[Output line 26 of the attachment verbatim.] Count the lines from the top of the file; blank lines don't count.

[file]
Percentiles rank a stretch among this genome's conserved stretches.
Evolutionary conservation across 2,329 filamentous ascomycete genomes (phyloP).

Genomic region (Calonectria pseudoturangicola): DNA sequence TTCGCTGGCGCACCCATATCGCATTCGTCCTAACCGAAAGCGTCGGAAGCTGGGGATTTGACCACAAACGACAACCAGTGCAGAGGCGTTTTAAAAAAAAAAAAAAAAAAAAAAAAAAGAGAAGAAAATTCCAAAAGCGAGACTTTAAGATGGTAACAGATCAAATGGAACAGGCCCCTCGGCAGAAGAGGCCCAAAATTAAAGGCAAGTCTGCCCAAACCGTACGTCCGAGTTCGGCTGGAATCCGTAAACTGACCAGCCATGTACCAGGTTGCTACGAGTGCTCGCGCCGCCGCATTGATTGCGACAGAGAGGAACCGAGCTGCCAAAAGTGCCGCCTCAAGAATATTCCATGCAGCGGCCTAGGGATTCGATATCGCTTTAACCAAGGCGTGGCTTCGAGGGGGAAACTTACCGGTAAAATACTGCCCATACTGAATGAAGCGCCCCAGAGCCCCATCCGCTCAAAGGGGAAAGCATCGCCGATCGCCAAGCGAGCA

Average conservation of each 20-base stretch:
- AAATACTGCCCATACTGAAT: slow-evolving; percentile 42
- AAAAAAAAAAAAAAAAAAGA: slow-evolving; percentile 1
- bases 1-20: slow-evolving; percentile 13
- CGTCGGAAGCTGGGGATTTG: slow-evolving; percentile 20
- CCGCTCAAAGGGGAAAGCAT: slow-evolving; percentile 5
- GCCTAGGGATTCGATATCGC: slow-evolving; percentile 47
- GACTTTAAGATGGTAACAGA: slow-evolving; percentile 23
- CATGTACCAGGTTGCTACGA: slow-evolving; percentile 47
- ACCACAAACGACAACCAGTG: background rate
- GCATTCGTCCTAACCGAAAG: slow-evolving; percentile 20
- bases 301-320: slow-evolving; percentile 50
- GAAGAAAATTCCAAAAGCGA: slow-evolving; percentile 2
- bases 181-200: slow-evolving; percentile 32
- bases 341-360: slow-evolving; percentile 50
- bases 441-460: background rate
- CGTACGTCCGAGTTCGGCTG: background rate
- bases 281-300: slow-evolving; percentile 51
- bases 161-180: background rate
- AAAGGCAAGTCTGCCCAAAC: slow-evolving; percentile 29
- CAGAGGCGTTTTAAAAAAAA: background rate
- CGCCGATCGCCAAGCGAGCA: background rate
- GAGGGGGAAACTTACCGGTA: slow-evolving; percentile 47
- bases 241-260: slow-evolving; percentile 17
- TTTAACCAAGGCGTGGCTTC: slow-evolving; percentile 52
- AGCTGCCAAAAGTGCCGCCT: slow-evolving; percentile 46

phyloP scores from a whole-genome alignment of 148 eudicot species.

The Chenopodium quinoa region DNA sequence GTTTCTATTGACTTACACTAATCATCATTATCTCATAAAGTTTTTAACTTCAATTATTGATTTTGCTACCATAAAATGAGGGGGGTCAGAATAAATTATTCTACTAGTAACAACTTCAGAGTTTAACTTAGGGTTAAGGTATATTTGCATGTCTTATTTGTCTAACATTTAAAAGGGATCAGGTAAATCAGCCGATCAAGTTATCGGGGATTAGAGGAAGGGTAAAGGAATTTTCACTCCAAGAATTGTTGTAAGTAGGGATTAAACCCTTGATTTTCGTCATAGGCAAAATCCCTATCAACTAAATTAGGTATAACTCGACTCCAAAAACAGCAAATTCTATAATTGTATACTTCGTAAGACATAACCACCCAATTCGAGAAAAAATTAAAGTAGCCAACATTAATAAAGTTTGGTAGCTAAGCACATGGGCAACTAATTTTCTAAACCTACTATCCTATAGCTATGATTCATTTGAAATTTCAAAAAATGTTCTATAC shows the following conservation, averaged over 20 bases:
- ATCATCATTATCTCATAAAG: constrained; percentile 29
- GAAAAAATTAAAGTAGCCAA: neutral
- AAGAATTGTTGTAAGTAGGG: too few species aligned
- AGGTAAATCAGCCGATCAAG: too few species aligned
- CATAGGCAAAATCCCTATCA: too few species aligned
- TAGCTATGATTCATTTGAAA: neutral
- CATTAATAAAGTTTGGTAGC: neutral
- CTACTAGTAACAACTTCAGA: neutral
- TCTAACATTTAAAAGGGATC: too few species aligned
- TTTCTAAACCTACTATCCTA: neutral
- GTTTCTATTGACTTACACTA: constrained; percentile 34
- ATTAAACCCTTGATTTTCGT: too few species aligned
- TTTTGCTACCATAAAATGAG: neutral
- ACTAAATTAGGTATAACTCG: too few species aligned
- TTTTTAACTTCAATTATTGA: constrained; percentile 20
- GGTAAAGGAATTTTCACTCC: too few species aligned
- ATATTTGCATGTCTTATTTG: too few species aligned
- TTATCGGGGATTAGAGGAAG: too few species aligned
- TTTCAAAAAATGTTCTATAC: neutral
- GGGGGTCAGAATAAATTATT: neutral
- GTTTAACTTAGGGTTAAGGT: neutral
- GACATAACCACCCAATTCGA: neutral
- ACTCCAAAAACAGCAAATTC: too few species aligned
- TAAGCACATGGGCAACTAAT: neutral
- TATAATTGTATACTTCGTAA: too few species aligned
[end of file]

- GAGGGGGAAACTTACCGGTA: slow-evolving; percentile 47